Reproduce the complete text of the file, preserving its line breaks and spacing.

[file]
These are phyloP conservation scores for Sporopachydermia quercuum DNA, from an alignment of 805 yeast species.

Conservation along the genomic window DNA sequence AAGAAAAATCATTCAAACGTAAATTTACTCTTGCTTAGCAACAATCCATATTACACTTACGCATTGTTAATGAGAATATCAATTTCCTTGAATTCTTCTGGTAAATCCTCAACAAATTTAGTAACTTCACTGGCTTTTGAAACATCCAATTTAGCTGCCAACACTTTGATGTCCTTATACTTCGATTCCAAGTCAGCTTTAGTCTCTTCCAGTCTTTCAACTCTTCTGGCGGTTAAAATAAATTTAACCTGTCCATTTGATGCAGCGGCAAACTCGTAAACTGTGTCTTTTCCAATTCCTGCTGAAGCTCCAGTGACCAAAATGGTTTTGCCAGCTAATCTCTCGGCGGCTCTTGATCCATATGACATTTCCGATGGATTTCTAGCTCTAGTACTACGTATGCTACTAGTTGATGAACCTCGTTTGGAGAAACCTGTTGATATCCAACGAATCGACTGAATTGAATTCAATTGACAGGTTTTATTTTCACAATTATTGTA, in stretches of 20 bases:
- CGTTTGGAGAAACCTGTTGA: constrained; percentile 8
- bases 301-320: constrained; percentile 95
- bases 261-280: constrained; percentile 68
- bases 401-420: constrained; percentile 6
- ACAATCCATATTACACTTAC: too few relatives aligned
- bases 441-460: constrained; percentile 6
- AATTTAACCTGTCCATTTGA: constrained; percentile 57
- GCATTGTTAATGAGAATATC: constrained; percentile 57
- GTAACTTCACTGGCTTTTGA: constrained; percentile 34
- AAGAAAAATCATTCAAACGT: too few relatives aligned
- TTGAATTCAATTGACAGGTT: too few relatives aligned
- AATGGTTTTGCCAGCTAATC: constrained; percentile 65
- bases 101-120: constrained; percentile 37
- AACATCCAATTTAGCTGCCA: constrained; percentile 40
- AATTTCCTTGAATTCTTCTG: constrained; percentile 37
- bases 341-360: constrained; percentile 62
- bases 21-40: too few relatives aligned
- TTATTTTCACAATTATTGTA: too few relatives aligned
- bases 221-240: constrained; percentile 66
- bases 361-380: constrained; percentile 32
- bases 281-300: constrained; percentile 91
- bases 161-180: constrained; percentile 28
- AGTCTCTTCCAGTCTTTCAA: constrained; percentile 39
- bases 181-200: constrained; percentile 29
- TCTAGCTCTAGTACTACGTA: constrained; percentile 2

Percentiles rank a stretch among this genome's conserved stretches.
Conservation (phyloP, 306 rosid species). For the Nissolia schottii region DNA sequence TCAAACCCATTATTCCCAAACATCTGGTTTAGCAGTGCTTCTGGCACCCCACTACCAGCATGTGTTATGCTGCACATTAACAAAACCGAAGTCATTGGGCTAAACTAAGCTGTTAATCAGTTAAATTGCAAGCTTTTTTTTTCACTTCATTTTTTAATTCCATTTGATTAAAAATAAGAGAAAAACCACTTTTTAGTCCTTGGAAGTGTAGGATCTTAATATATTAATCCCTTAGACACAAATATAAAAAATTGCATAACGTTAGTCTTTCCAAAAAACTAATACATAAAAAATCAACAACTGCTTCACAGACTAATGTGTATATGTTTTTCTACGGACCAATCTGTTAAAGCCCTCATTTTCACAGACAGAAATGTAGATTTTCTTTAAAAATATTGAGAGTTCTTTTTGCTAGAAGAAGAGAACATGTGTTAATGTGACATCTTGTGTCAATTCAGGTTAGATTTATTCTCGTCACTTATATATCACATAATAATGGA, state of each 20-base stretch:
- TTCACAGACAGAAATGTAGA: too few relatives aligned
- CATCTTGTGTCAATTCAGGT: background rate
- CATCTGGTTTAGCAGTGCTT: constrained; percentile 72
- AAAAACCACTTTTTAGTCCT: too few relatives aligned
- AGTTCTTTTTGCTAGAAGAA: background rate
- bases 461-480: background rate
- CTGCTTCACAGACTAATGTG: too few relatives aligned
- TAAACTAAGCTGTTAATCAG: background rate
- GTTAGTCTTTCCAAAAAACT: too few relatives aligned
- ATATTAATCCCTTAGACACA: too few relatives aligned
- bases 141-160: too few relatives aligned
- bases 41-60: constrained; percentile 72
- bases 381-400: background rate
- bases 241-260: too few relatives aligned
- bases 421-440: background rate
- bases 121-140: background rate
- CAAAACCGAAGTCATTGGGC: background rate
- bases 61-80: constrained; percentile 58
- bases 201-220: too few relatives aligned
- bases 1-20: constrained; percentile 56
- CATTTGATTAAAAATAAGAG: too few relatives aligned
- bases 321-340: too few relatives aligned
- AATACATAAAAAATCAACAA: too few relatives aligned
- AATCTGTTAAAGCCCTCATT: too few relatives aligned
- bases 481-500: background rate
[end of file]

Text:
These are phyloP conservation scores for Sporopachydermia quercuum DNA, from an alignment of 805 yeast species.

Conservation along the genomic window DNA sequence AAGAAAAATCATTCAAACGTAAATTTACTCTTGCTTAGCAACAATCCATATTACACTTACGCATTGTTAATGAGAATATCAATTTCCTTGAATTCTTCTGGTAAATCCTCAACAAATTTAGTAACTTCACTGGCTTTTGAAACATCCAATTTAGCTGCCAACACTTTGATGTCCTTATACTTCGATTCCAAGTCAGCTTTAGTCTCTTCCAGTCTTTCAACTCTTCTGGCGGTTAAAATAAATTTAACCTGTCCATTTGATGCAGCGGCAAACTCGTAAACTGTGTCTTTTCCAATTCCTGCTGAAGCTCCAGTGACCAAAATGGTTTTGCCAGCTAATCTCTCGGCGGCTCTTGATCCATATGACATTTCCGATGGATTTCTAGCTCTAGTACTACGTATGCTACTAGTTGATGAACCTCGTTTGGAGAAACCTGTTGATATCCAACGAATCGACTGAATTGAATTCAATTGACAGGTTTTATTTTCACAATTATTGTA, in stretches of 20 bases:
- CGTTTGGAGAAACCTGTTGA: constrained; percentile 8
- bases 301-320: constrained; percentile 95
- bases 261-280: constrained; percentile 68
- bases 401-420: constrained; percentile 6
- ACAATCCATATTACACTTAC: too few relatives aligned
- bases 441-460: constrained; percentile 6
- AATTTAACCTGTCCATTTGA: constrained; percentile 57
- GCATTGTTAATGAGAATATC: constrained; percentile 57
- GTAACTTCACTGGCTTTTGA: constrained; percentile 34
- AAGAAAAATCATTCAAACGT: too few relatives aligned
- TTGAATTCAATTGACAGGTT: too few relatives aligned
- AATGGTTTTGCCAGCTAATC: constrained; percentile 65
- bases 101-120: constrained; percentile 37
- AACATCCAATTTAGCTGCCA: constrained; percentile 40
- AATTTCCTTGAATTCTTCTG: constrained; percentile 37
- bases 341-360: constrained; percentile 62
- bases 21-40: too few relatives aligned
- TTATTTTCACAATTATTGTA: too few relatives aligned
- bases 221-240: constrained; percentile 66
- bases 361-380: constrained; percentile 32
- bases 281-300: constrained; percentile 91
- bases 161-180: constrained; percentile 28
- AGTCTCTTCCAGTCTTTCAA: constrained; percentile 39
- bases 181-200: constrained; percentile 29
- TCTAGCTCTAGTACTACGTA: constrained; percentile 2

Percentiles rank a stretch among this genome's conserved stretches.
Conservation (phyloP, 306 rosid species). For the Nissolia schottii region DNA sequence TCAAACCCATTATTCCCAAACATCTGGTTTAGCAGTGCTTCTGGCACCCCACTACCAGCATGTGTTATGCTGCACATTAACAAAACCGAAGTCATTGGGCTAAACTAAGCTGTTAATCAGTTAAATTGCAAGCTTTTTTTTTCACTTCATTTTTTAATTCCATTTGATTAAAAATAAGAGAAAAACCACTTTTTAGTCCTTGGAAGTGTAGGATCTTAATATATTAATCCCTTAGACACAAATATAAAAAATTGCATAACGTTAGTCTTTCCAAAAAACTAATACATAAAAAATCAACAACTGCTTCACAGACTAATGTGTATATGTTTTTCTACGGACCAATCTGTTAAAGCCCTCATTTTCACAGACAGAAATGTAGATTTTCTTTAAAAATATTGAGAGTTCTTTTTGCTAGAAGAAGAGAACATGTGTTAATGTGACATCTTGTGTCAATTCAGGTTAGATTTATTCTCGTCACTTATATATCACATAATAATGGA, state of each 20-base stretch:
- TTCACAGACAGAAATGTAGA: too few relatives aligned
- CATCTTGTGTCAATTCAGGT: background rate
- CATCTGGTTTAGCAGTGCTT: constrained; percentile 72
- AAAAACCACTTTTTAGTCCT: too few relatives aligned
- AGTTCTTTTTGCTAGAAGAA: background rate
- bases 461-480: background rate
- CTGCTTCACAGACTAATGTG: too few relatives aligned
- TAAACTAAGCTGTTAATCAG: background rate
- GTTAGTCTTTCCAAAAAACT: too few relatives aligned
- ATATTAATCCCTTAGACACA: too few relatives aligned
- bases 141-160: too few relatives aligned
- bases 41-60: constrained; percentile 72
- bases 381-400: background rate
- bases 241-260: too few relatives aligned
- bases 421-440: background rate
- bases 121-140: background rate
- CAAAACCGAAGTCATTGGGC: background rate
- bases 61-80: constrained; percentile 58
- bases 201-220: too few relatives aligned
- bases 1-20: constrained; percentile 56
- CATTTGATTAAAAATAAGAG: too few relatives aligned
- bases 321-340: too few relatives aligned
- AATACATAAAAAATCAACAA: too few relatives aligned
- AATCTGTTAAAGCCCTCATT: too few relatives aligned
- bases 481-500: background rate